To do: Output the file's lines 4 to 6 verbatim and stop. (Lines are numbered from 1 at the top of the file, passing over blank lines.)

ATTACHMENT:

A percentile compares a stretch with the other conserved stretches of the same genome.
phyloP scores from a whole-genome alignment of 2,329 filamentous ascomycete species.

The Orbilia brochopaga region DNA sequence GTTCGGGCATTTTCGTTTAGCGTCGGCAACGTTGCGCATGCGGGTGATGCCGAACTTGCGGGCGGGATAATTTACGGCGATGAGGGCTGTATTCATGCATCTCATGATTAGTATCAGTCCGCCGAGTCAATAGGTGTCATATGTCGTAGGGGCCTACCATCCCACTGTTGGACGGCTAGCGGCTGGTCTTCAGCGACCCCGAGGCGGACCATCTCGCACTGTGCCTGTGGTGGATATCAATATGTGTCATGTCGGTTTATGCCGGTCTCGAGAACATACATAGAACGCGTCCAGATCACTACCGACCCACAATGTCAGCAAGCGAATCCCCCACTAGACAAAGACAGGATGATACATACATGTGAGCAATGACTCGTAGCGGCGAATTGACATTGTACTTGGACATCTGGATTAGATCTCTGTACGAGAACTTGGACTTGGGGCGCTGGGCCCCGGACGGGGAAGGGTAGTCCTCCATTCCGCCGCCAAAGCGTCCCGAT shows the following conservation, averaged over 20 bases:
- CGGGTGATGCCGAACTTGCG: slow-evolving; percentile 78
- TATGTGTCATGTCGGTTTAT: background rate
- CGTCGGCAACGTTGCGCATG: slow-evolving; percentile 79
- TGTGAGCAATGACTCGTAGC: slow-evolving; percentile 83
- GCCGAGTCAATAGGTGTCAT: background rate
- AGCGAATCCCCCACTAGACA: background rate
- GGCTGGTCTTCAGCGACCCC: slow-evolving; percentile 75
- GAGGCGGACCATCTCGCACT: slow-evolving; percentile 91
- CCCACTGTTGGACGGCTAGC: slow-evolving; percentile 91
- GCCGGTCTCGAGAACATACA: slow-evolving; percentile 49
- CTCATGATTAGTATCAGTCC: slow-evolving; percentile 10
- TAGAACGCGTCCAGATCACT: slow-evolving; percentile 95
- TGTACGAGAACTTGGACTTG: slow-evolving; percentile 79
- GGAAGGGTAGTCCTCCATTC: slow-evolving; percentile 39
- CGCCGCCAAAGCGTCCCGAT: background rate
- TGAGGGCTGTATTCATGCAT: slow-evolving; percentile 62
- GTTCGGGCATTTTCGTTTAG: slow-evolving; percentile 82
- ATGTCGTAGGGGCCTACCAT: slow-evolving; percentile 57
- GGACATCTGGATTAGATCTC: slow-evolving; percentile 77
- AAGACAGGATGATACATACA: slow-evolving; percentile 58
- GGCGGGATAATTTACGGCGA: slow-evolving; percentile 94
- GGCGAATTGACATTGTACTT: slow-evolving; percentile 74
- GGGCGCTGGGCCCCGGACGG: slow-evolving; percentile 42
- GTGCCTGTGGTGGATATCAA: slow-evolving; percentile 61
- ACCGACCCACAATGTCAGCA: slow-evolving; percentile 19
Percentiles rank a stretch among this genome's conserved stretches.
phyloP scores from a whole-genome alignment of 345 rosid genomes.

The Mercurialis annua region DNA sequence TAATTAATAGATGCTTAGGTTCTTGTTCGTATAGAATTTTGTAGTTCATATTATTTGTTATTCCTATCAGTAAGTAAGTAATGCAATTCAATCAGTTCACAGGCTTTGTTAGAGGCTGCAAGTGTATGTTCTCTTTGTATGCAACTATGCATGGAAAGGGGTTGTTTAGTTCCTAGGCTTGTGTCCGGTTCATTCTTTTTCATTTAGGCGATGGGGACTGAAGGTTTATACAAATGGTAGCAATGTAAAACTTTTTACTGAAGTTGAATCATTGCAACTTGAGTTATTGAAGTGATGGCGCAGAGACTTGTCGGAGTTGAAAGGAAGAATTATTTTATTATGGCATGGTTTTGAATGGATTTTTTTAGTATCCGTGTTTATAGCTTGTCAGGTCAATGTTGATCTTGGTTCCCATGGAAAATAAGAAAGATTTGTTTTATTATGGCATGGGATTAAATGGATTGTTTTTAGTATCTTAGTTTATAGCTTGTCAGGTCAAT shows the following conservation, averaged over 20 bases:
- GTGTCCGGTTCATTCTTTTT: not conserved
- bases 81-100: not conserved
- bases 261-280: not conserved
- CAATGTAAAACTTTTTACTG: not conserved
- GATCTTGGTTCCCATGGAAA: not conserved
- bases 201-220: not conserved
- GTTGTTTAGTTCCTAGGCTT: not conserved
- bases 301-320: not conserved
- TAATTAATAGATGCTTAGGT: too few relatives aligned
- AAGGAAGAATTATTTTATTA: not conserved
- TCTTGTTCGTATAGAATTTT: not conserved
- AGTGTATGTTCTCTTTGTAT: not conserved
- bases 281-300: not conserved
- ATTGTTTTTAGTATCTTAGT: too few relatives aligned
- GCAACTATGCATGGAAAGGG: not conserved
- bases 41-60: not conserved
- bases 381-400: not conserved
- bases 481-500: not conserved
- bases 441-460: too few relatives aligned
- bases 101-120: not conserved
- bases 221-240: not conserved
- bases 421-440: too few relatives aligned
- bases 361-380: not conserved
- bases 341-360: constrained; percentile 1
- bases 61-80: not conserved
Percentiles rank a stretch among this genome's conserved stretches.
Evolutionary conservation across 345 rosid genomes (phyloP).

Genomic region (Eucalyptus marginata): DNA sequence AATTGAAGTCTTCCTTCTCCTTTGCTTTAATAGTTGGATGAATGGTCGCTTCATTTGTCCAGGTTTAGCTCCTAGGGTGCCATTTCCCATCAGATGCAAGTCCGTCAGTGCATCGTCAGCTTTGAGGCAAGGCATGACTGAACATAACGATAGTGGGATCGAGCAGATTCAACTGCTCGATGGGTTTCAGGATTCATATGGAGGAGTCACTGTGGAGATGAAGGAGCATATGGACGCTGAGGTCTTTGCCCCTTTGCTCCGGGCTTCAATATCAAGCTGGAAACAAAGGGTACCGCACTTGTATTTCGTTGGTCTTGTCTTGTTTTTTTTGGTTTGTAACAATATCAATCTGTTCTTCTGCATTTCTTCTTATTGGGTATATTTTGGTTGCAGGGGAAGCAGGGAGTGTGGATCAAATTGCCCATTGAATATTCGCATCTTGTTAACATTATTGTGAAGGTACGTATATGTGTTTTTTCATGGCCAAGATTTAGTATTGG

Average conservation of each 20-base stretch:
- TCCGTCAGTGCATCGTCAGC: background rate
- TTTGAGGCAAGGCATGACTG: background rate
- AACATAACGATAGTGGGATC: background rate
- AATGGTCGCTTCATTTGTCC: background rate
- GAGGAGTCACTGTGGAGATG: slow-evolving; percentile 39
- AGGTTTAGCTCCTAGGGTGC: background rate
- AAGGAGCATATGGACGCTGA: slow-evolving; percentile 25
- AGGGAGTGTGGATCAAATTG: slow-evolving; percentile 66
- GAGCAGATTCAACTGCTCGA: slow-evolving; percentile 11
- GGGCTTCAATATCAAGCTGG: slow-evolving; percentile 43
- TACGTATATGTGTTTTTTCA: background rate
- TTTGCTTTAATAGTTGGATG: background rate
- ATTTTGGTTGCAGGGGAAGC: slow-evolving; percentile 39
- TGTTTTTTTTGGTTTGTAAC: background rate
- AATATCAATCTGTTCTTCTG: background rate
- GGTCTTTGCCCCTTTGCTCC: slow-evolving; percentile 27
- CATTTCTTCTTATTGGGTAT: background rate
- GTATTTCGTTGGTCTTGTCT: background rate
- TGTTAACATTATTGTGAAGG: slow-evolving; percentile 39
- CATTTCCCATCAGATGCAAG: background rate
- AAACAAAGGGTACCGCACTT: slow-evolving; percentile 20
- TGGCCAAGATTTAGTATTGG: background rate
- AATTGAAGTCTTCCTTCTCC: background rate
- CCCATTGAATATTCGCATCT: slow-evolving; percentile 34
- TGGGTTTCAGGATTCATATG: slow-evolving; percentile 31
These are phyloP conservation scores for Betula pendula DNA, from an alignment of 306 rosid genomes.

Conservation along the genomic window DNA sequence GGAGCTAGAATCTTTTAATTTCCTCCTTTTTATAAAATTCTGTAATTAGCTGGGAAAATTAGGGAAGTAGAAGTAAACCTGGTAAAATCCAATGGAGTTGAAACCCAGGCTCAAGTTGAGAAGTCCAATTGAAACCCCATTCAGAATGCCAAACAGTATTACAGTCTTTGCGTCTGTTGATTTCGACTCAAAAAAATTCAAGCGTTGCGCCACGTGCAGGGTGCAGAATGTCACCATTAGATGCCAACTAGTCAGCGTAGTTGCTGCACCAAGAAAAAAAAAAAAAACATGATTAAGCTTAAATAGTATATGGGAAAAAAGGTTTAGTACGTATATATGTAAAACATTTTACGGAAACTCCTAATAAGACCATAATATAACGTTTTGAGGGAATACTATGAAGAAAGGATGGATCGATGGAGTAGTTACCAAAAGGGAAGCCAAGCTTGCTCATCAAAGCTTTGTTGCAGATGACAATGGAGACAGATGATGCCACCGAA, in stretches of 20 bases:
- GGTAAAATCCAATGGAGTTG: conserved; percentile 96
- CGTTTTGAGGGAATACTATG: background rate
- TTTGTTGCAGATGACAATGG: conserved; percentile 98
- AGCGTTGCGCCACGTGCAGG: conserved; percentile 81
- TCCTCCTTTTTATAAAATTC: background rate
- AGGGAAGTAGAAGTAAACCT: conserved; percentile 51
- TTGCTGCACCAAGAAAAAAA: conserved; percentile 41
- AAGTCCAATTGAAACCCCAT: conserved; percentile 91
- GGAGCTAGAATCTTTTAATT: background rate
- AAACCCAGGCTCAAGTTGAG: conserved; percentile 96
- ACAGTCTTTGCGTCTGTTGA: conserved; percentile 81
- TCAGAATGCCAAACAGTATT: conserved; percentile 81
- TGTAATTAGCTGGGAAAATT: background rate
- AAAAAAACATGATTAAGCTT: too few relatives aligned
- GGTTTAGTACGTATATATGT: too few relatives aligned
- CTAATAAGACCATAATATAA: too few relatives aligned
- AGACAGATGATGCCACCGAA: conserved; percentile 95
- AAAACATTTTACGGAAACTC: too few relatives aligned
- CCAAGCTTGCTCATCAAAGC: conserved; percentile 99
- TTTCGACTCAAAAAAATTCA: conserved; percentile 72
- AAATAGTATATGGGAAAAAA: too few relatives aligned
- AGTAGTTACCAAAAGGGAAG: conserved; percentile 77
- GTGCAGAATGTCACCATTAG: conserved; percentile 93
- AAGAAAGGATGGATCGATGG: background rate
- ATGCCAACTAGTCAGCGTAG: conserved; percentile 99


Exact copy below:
- CGGGTGATGCCGAACTTGCG: slow-evolving; percentile 78
- TATGTGTCATGTCGGTTTAT: background rate
- CGTCGGCAACGTTGCGCATG: slow-evolving; percentile 79